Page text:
The story begins with Elektra's father, Mr. Natchios, helping Elektra move into her dorm for her freshman year at Columbia University. Her roommate, Phoebe McAllister, is a Texan with an aggressive but friendly attitude. The two quickly become friends as Phoebe demonstrates her musical skills on the guitar while Elektra shows off her martial arts prowess by back flipping between their twin beds. They adopt a third friend when Elektra rescues Melissa Beckerman from the taunts and harassment of a typical straw-man jock ready to be bashed down. With a flick of her wrist Elektra puts Mr. Calvin Langstrom (another Texan) in his place. From here the story progresses quickly through the trio's first semester at Columbia. The girls meet Elektra's sensei, Master Stone, and watch the two demonstrate their martial arts skills. Just when you are wondering when that dashing young redhead would turn up, Elektra's tough-girl feminist attitude melts when Matt Murdock appears swinging gracefully on the horizontal bar in the gym. Foggy Nelson, his bumbling but loveable sidekick, is also briefly introduced, but shooed away when the pair bumps into Elektra after class. The future assassin and lawyer-in-training hit it off quite nicely. Elektra is blissful until she and Phoebe return to their dorm after a night out to find a disturbing scene that yanks Elektra off cloud nine and back to harsh reality.

    Salvador Larroca's pencils are clean and his lines precise. The character's facial expressions are emotive and provide beautiful accent to the story. Whether it is the warm smile of Master Stone, the anguished yelp of Calvin Langstrom with his arm twisted, or Elektra's shy smile when she meets Matt, Larroca is accurate and demonstrates the importance of depicting emotion in a dialogue-driven story. Danny Mikki's inks are light, which suits the mood of the story, but as evidenced by the final shocking panel, the pair can produce a dark and moody scene just as well. As computers are used more often in augmenting artwork, I have observed a preference for a kind of blurring technique, combined with old-fashioned speed lines, to show action. Normally I would prefer the old method, but somehow the blurring effect fits with the artwork in this book and works to give the impression that Elektra moves very fast.

    Greg Rucka truly has a knack for crafting a strong female protagonist (see WHITEOUT or QUEEN AND COUNTRY for others) and he knows Elektra's character inside and out. However, this series is a unique opportunity for Rucka to dabble in the more playful, youthful side of Elektra rather than the reticent, stoic assassin originally created by Frank Miller. This issue was predominantly exposition and character introduction, but Rucka didn't write it as though it were a chore. Some writers rush through exposition and treat it as a laborious task they must drudge through to get to the action, but Rucka has fun with it. As a result, he was able to cover a lot of ground and entertain at the same time. Elektra took center stage for this issue, but preference for her story over Matt's makes sense because people know much less about her past. Besides, there are still three more issues...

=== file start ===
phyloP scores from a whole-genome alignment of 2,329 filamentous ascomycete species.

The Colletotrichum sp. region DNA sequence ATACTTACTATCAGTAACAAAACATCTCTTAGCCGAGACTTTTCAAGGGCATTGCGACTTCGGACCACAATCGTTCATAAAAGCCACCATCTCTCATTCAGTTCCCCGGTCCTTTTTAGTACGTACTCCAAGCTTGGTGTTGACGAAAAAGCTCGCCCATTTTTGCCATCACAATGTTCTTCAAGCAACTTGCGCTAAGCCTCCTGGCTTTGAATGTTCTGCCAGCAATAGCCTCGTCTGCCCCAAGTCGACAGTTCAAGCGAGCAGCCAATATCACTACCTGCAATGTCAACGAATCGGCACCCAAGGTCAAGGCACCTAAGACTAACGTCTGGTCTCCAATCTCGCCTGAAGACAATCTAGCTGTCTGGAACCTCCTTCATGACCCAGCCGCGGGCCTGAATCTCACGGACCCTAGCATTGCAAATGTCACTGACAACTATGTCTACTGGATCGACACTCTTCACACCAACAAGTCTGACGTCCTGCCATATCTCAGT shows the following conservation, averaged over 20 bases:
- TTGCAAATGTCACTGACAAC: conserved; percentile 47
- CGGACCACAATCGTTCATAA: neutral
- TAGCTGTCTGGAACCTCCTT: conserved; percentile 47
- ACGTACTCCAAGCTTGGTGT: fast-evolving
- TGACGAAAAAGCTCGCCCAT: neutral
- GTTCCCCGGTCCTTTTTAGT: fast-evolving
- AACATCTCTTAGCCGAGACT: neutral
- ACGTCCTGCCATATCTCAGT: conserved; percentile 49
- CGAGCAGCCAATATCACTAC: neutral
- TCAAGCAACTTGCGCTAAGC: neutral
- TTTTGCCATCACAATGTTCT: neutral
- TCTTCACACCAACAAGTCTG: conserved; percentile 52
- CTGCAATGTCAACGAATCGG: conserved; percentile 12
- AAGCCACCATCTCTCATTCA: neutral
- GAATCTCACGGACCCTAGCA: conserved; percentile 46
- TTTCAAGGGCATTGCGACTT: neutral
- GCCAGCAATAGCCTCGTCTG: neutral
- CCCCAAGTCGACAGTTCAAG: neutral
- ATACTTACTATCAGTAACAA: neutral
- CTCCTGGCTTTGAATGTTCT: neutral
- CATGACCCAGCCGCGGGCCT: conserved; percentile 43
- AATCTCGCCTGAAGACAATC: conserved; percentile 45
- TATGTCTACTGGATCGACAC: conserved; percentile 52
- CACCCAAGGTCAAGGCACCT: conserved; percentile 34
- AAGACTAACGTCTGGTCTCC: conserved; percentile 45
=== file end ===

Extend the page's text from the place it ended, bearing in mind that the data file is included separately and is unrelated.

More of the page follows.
This was a concrete first issue and the story promises to pick up pace in the next installment (admittedly, this is purely speculation based on the cliffhanger). My only regret so far is that Rucka doesn't have more time with the characters. It took Brian Michael Bendis and Mark Millar a few months worth of issues to get Spider-Man and The Ultimates into some serious action... and their stories turned out magnificently. I can only imagine Rucka could have done the same if he were allowed more than four issues. Perhaps this could be the launching point for the next on-going Ultimatization? It is hard to say, but if Elektra and Daredevil get the treatment for the long haul, Rucka is sure to be the scribe.

    Written by Brian Michael Bendis and Illustrated by Mark Bagley
    Published by Marvel Comics

    Reviewed by Adam Penname

    The last issue of ULTIMATE SPIDER-MAN contained one of the most immediately alarming endings in the history of the title. However, unlike with the terrifying ending of ULTIMATE SPIDER-MAN #25, the follow-up to this shocker does not disappoint. Indeed, writer Brian Michael Bendis and artists Mark Bagley and Art Thibert create an exciting and frightening story that delves deep into the characters of Peter Parker and Mary Jane.